Introduction to ocular anatomy and physiology -a presentation at www.eyenirva...

This presentation provides an overview of ocular anatomy and physiology. It begins by defining anatomy and physiology, with anatomy describing bodily structures and physiology describing how the body functions. Key points about the eye are provided, including that it acts like a camera and converts light signals to neural signals. Basic anatomical concepts and the four basic tissues - epithelium, connective, muscle and nervous tissue - are reviewed. Important physiological concepts such as cellular structures, transport mechanisms, and intercellular junctions are also summarized. The external anatomy of the eye, internal chambers, accessory structures and detailed anterior anatomy are depicted. Accommodation of the lens and anatomy and physiology of rods and cones are described. The visual pathway from the eye to the brain is

Leprosy - Part 1 - a presentation at www.eyenirvaan.com

Leprosy, also known as Hansen's disease, is a chronic infection caused by the bacterium Mycobacterium leprae. It primarily affects the skin and peripheral nerves. There are three main classifications of leprosy - tuberculoid, lepromatous, and borderline. Tuberculoid leprosy presents as asymmetric skin lesions and peripheral nerve involvement. Lepromatous leprosy presents as diffuse macular and nodular skin lesions. Borderline leprosy has features between the other two classifications. Treatment involves a three drug regimen of rifampicin, clofazimine, and dapsone. Prevention strategies include avoiding contact, ensuring regular treatment and follow up

Leprosy - Part 2 - a presentation at www.eyenirvaan.com

This document discusses ocular complications of leprosy, including potential blinding lesions. It describes how various structures of the eye can be involved like the cornea, iris, and lens. Complications discussed in detail include lagophthalmos, exposure keratitis, corneal hypoesthesia, acute iritis, scleritis, and cataracts. Treatment options are provided for each complication. The document emphasizes the importance of early diagnosis and treatment of leprosy and reactions to prevent blindness.

Diabetes melitis & eye part 2 presentation at www.eyenirvaan.com

This document discusses diabetic retinopathy and its stages: background diabetic retinopathy, pre-proliferative diabetic retinopathy, proliferative diabetic retinopathy, and advanced diabetic eye disease. It covers the signs, symptoms, management, and treatment for each stage. The document also discusses other common diabetic eye complications like retinal occlusive diseases, optic disc issues, glaucoma, and cranial nerve palsies. The role of optometrists in screening, referring, and low vision care for patients with diabetic eye disease is highlighted.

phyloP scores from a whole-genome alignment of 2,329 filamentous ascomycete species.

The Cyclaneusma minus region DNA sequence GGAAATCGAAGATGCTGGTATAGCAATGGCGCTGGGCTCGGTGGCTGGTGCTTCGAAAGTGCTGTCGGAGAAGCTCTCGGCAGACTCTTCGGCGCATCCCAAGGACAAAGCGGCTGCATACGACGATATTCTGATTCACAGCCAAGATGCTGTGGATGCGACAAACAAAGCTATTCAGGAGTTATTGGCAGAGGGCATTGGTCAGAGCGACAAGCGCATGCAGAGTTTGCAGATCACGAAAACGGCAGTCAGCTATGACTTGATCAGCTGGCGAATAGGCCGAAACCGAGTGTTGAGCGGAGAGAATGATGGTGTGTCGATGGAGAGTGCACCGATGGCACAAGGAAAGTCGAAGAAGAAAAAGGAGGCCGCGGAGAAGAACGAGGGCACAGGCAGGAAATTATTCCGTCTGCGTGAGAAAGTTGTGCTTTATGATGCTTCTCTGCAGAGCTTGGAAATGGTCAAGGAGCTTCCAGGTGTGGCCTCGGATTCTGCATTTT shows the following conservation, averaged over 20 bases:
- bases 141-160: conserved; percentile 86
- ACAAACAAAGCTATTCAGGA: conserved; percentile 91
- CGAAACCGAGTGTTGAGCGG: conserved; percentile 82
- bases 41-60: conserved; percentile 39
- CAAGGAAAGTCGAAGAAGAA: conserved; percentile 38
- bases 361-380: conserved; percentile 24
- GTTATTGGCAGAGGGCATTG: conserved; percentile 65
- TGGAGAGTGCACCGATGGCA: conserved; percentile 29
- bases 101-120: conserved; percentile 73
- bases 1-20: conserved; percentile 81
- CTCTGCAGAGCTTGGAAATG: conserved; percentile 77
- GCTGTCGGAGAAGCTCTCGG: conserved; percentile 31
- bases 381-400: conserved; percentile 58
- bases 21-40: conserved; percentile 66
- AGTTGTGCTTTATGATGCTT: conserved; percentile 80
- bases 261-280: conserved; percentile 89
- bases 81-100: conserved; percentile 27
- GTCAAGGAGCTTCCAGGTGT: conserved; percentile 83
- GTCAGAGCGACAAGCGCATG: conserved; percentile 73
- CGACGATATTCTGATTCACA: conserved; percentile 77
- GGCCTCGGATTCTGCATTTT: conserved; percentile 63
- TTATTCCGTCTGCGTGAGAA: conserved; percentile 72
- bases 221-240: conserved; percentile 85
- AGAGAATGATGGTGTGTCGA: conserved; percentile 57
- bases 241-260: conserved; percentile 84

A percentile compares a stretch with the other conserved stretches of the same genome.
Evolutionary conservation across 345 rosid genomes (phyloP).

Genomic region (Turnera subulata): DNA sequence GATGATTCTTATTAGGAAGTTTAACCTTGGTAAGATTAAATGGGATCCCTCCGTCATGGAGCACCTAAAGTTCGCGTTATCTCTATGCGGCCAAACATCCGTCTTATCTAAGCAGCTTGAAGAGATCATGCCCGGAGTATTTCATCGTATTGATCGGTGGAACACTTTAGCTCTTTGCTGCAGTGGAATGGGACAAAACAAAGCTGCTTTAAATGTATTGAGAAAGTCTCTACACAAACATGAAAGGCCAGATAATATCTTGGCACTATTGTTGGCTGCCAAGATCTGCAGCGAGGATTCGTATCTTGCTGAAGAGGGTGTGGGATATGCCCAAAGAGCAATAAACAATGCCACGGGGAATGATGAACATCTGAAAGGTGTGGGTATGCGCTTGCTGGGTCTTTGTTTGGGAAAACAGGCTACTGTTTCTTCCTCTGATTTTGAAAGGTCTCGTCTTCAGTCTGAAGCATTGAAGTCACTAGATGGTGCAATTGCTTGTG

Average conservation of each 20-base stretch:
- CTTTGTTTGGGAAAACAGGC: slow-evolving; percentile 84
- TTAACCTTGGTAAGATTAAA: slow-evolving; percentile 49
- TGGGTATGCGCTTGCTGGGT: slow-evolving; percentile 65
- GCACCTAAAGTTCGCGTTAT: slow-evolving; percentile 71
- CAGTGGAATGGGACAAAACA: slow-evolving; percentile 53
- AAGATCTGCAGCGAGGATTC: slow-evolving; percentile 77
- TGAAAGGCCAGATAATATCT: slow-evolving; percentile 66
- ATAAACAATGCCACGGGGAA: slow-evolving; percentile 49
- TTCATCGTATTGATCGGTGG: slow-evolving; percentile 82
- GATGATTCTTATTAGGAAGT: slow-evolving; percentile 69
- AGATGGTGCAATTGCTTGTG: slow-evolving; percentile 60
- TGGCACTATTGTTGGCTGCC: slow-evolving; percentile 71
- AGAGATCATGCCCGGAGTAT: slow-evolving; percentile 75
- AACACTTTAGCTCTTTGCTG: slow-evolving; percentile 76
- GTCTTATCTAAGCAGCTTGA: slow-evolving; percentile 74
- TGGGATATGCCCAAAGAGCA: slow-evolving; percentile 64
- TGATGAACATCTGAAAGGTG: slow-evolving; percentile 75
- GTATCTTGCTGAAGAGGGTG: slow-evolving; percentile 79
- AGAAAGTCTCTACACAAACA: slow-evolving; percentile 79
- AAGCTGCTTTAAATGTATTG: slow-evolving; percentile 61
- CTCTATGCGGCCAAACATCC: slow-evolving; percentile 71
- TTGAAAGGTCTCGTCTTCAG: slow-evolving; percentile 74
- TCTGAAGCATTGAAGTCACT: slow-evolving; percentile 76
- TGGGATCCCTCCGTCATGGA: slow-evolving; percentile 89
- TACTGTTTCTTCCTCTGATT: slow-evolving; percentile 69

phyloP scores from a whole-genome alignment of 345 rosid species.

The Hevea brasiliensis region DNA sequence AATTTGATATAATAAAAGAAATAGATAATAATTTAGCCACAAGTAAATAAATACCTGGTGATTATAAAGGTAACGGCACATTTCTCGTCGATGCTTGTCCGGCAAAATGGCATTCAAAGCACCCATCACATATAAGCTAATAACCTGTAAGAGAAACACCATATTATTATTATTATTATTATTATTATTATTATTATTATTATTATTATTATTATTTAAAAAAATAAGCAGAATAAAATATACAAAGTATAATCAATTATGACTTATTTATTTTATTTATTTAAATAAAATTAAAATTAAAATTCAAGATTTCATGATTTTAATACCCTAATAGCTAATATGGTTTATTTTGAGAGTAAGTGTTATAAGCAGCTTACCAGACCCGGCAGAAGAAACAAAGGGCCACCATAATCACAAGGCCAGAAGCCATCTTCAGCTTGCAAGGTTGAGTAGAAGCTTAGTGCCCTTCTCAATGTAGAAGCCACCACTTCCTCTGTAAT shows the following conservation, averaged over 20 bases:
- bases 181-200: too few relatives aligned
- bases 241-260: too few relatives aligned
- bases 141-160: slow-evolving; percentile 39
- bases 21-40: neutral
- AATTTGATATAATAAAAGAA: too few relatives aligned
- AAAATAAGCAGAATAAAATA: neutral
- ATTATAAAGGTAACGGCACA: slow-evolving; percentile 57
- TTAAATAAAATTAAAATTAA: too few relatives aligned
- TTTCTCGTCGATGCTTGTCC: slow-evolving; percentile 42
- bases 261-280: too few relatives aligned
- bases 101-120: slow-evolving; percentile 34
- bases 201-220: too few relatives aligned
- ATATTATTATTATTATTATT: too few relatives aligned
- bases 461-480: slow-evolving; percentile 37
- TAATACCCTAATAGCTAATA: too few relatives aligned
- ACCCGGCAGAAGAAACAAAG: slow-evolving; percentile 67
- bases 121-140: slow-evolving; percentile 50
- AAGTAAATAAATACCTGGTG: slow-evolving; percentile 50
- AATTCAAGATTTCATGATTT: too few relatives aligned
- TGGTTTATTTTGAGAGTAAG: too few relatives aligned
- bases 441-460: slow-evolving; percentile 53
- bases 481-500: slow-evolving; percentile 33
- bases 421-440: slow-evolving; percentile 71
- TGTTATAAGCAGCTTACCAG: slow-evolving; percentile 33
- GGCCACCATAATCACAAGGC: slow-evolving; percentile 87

Diabetes melitis & eye part 1 presentation at www.eyenirvaan.com

This document provides an overview of diabetes mellitus and its effects on the eye. It discusses how diabetes impacts various parts of the eye including the optics, lids, conjunctiva, cornea, iris, lens, accommodation, intraocular pressure, vitreous, retina, optic disc and glaucoma. Specific retinal conditions caused by diabetes like diabetic retinopathy and maculopathy are explained in detail. Treatment options for diabetic macular edema like laser photocoagulation and its focal versus grid approaches are also summarized.

Cl history taking a presentation for eyenirvaan.com

An optometrist must take a thorough patient history before fitting contact lenses to determine if they are a suitable candidate and to rule out any contraindications. The history gathering covers general information, ocular history, previous contact lens wear, medical history, lifestyle and current motivation for contact lenses. For children, the optometrist must consider their maturity and ability to properly handle and care for contact lenses independently. A thorough history is essential for diagnosis, treatment decisions and choosing the appropriate contact lens type and care regimen.

Part 1 fundus imaging – presentation for www.eyenirvaan.com

This document discusses the need for fundus imaging in Indian optometry clinics. It notes that over 75% of blindness in India is avoidable through direct management or early detection of conditions like glaucoma, diabetic retinopathy, and refractive errors. Fundus imaging allows optometrists to monitor these conditions over time by comparing new images to past images. It also provides a wider view of the fundus than direct ophthalmoscopy alone. Non-mydriatic cameras can image up to 40 degrees of the fundus within seconds without pupil dilation. The document emphasizes the growing threat of diabetic retinopathy, as India is projected to see a 72% increase in its diabetic population by 2030. Early detection of diabetic

Part 2 fundus imaging – presentation for www.eyenirvaan.com